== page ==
But just as shocking as the decision to actually agree to such a flawed deal are the lengths to which the administration is going today to tar and feather those who dare speak out against it. By playing politics with a critical national security issue, President Obama is cementing his well-earned legacy as the Divider in Chief. In a speech at American University defending the deal Obama stooped to new lows far beneath the dignity of the office of the presidency, savaging deal opponents as warmongers and saying that “those hardliners chanting ‘Death to America’” in Iran were “making common cause with the Republican caucus.” Shockingly, his diatribe also was replete with coded innuendos employing standard anti-Semitic themes involving implied disloyalty and nefarious influences related to money and power. One can only imagine the sting of his words on members of his own Democratic party, especially those Jewish Members of Congress who have publicly stated their opposition to this deal based on its merits or lack thereof. … It is clear that the president and his team are in full campaign mode, demonstrating a steely resolve to jam through this misguided Iran deal at all costs. They are smearing those who dare to raise questions and employing a take no prisoners approach complete with bigoted dog whistles and malicious whisper campaigns that cynically divide our country.
-- Republican presidential candidate Ben Carson, August 13, 2015.

Comment: Carson is accusing Obama of using “code words” to express bigotry. He is also accusing Obama of “playing politics” and “dividing the country”.

***
So how could we maneuver Akin into the GOP driver’s seat? Using the guidance of my campaign staff and consultants, we came up with the idea for a “dog whistle” ad, a message that was pitched in such a way that it would be heard only by a certain group of people. I told my team we needed to put Akin’s uber-conservative bona fides in an ad—and then, using reverse psychology, tell voters not to vote for him. And we needed to run the hell out of that ad.
-- Sen. Claire McCaskill (D-MO), August 11, 2015. McCaskill is referring to her attempt to use political advertising to establish Rep. Todd Akin (R-MO) as her Republican opponent in the 2012 Senate race.

Comment: McCaskill is saying that her ads used "code words".

***
Trump made his initial mark in this campaign with demagoguery about illegal immigration. But with the exception of Jeb Bush, the other GOP contenders have basically the same position: Seal off the border with Mexico, if necessary by erecting a physical barrier.
-- Pundit Eugene Robinson, August 11, 2015.

Comment: This is "demagogue" rhetoric.

***
Imagine if Congress voted on whether or not to teach evolution and climate change in school. And imagine that 73% of Republicans voted against it. The backlash would be easy to predict: The national media, and science journalists in particular, would spend a week making somber declarations of impending educational and scientific collapse that would reverberate across the cosmos. As it so happens, Congress did just vote on something of tremendous scientific importance: Biotechnology. And, as it so happens, 73% of Democrats voted against the bill. Yet, the national media remained deafeningly and hypocritically silent. On July 23, the U.S. House of Representatives passed a bill, H.R. 1599, that, among other things, would block states from requiring foods containing genetically modified ingredients to carry special labels. From a scientific viewpoint, this is the correct policy. Yet, the Democratic Party, which has branded itself the "pro-science" party over the last two decades, overwhelmingly opposed it. Why? Well, it's hard to say, though the fact that places like the GMO-hating Whole Foods tending to be located in counties that voted for Barack Obama might have something to do with it. In the final vote tally, 94% of House Republicans supported the bill, while a stunning 73% of Democrats voted against it. Even Democrats who represent districts with a large biotechnology constituency voted against the bill: Nancy Pelosi (CA-12), Jackie Speier (CA-14), Mike Honda (CA-17), and Anna Eshoo (CA-18) -- all from the Bay Area -- as well as Boston's Michael Capuano (MA-7) and Stephen Lynch (MA-8) and Seattle's Jim McDermott (WA-7). The vote pattern made it abundantly clear: On the needlessly hot-button issue of genetic modification, Democrats sided with fearmongers and organic foodies, while Republicans sided with the medical and scientific mainstream. And yes, just like vaccines, evolution, and anthropogenic climate change, GMOs are mainstream and non-controversial in the scientific community. Indeed, the American Medical Association (AMA) and the American Association for the Advancement of Science (AAAS) (PDF) -- organizations that represent our nation's finest doctors and scientists -- reject GMO labels.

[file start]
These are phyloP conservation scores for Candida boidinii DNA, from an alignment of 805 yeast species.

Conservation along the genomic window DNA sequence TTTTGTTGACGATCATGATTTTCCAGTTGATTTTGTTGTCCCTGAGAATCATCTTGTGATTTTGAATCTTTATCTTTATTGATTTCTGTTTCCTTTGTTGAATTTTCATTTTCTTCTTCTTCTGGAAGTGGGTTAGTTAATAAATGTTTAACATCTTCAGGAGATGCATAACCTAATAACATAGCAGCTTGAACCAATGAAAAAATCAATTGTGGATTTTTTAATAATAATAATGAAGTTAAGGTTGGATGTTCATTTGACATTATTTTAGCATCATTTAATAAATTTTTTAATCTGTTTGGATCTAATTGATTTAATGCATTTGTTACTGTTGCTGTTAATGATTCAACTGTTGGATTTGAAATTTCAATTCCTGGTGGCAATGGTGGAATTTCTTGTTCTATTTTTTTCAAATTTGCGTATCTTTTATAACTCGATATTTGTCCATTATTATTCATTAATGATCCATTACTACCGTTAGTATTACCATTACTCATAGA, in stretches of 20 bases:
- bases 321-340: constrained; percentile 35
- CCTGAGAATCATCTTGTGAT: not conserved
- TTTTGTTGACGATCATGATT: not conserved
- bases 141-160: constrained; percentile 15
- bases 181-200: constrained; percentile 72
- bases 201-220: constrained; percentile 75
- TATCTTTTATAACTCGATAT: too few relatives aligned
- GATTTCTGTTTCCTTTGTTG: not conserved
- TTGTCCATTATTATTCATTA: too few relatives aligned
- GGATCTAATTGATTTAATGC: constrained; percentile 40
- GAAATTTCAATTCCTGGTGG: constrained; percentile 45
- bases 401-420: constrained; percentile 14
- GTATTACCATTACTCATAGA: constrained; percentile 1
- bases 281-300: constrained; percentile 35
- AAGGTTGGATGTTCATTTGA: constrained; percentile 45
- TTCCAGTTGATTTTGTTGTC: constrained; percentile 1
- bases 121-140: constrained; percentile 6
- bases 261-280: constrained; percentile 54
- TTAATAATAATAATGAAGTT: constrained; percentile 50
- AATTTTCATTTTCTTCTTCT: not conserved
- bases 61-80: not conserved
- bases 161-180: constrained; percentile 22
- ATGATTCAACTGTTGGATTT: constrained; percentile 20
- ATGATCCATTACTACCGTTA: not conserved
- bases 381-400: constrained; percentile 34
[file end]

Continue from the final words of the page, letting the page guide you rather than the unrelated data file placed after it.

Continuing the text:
-- Pundit Alex B. Berezow, August 10, 2015.

Comment: This is "scare tactics" rhetoric. Berezow is also suggesting that opponents of GMO are anti-science, or at least that it is hypocritical not to use that epithet against GMO opponents when it is regularly used against opponents of evolution or climate change.

***
HOROWITZ: In your speech yesterday, you seem to compare Republicans who are against this deal to some of the hardliners in Iran, who are chanting “death to America” in the streets. But I think many people want to know, there’s also Democrats you know who are on the fence about this deal. And what would you say to them?